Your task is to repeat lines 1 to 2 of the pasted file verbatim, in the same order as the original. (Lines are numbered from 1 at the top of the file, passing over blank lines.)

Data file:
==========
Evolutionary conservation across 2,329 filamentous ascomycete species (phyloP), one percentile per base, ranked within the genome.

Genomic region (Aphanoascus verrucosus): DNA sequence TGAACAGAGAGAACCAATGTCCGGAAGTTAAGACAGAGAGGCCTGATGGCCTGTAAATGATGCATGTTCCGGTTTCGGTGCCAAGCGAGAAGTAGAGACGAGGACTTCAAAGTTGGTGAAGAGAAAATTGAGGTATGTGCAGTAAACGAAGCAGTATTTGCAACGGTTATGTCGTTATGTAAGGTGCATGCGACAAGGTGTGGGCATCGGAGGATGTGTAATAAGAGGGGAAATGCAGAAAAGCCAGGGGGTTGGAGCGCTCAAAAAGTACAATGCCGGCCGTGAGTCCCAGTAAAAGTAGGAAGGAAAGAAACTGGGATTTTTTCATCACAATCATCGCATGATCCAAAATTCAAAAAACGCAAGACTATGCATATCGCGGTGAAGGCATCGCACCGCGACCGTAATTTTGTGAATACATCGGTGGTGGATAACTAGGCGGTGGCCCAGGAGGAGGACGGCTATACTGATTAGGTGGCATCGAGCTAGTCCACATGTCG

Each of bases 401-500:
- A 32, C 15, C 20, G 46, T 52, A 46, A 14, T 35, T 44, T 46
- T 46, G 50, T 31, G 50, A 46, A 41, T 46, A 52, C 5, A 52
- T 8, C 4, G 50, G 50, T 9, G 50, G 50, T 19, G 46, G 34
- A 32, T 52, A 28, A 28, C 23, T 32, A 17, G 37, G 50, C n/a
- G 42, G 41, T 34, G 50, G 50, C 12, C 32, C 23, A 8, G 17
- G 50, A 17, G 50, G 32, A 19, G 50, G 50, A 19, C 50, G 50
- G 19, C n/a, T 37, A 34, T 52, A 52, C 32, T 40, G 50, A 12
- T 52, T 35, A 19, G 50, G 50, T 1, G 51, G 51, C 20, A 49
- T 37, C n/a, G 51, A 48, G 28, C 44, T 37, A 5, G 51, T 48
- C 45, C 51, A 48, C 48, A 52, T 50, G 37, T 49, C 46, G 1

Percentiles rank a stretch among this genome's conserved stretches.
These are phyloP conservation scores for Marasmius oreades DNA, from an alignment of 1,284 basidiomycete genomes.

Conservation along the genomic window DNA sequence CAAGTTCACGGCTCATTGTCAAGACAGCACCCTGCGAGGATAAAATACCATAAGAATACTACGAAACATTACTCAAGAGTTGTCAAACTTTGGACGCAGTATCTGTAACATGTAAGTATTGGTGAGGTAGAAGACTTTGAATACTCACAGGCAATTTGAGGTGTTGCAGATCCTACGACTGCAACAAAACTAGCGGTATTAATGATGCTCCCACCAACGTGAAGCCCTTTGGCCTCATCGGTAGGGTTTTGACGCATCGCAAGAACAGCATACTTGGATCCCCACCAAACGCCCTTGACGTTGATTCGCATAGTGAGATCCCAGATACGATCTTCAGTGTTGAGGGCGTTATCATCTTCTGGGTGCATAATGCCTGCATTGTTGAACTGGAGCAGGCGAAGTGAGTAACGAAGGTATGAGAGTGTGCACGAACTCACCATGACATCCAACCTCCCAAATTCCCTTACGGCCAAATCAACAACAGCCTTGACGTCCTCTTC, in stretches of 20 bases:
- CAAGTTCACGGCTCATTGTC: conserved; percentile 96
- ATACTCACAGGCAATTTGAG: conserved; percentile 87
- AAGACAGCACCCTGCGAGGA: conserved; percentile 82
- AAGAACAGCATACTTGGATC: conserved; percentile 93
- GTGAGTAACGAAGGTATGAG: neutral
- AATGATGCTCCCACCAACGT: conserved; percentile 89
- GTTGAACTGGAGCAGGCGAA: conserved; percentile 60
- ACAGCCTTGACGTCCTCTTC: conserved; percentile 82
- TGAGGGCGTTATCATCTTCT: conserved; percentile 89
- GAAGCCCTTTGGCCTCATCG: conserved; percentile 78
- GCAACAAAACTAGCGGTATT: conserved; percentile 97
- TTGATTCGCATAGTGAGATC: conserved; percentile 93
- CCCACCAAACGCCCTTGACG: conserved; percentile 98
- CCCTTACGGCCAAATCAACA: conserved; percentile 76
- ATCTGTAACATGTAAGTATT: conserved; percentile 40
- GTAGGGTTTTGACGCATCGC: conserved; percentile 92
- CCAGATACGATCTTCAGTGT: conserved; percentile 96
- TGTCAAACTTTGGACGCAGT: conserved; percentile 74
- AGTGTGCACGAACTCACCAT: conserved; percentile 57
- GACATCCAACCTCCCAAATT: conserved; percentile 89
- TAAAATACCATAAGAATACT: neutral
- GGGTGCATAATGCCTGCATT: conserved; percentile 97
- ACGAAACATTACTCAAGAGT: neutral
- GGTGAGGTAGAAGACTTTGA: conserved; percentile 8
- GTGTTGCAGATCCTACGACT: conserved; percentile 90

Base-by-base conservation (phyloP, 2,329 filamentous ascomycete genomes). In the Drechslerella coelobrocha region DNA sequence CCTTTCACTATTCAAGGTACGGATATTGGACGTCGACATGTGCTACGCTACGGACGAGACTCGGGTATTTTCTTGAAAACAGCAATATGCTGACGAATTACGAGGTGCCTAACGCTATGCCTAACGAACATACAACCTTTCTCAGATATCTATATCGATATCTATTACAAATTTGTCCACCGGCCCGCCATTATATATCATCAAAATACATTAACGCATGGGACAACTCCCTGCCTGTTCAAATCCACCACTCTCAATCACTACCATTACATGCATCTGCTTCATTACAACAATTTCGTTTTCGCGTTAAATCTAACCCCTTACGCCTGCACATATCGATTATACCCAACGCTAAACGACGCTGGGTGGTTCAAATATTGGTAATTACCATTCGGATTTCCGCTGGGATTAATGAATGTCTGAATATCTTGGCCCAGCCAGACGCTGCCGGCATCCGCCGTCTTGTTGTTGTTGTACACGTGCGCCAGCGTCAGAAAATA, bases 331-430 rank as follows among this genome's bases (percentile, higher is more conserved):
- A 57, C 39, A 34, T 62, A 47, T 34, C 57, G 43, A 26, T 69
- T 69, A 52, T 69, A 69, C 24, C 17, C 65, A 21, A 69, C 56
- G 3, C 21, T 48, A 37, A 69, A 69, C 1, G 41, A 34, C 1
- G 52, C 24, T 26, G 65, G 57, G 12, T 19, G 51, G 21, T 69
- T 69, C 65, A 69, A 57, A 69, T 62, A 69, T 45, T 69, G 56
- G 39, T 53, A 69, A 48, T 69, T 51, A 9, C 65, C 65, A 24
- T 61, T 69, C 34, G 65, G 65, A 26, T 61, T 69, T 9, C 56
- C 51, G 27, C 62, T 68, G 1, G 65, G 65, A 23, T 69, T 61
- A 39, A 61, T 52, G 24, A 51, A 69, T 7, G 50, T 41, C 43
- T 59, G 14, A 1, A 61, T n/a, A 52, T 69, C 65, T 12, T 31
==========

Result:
Evolutionary conservation across 2,329 filamentous ascomycete species (phyloP), one percentile per base, ranked within the genome.

Genomic region (Aphanoascus verrucosus): DNA sequence TGAACAGAGAGAACCAATGTCCGGAAGTTAAGACAGAGAGGCCTGATGGCCTGTAAATGATGCATGTTCCGGTTTCGGTGCCAAGCGAGAAGTAGAGACGAGGACTTCAAAGTTGGTGAAGAGAAAATTGAGGTATGTGCAGTAAACGAAGCAGTATTTGCAACGGTTATGTCGTTATGTAAGGTGCATGCGACAAGGTGTGGGCATCGGAGGATGTGTAATAAGAGGGGAAATGCAGAAAAGCCAGGGGGTTGGAGCGCTCAAAAAGTACAATGCCGGCCGTGAGTCCCAGTAAAAGTAGGAAGGAAAGAAACTGGGATTTTTTCATCACAATCATCGCATGATCCAAAATTCAAAAAACGCAAGACTATGCATATCGCGGTGAAGGCATCGCACCGCGACCGTAATTTTGTGAATACATCGGTGGTGGATAACTAGGCGGTGGCCCAGGAGGAGGACGGCTATACTGATTAGGTGGCATCGAGCTAGTCCACATGTCG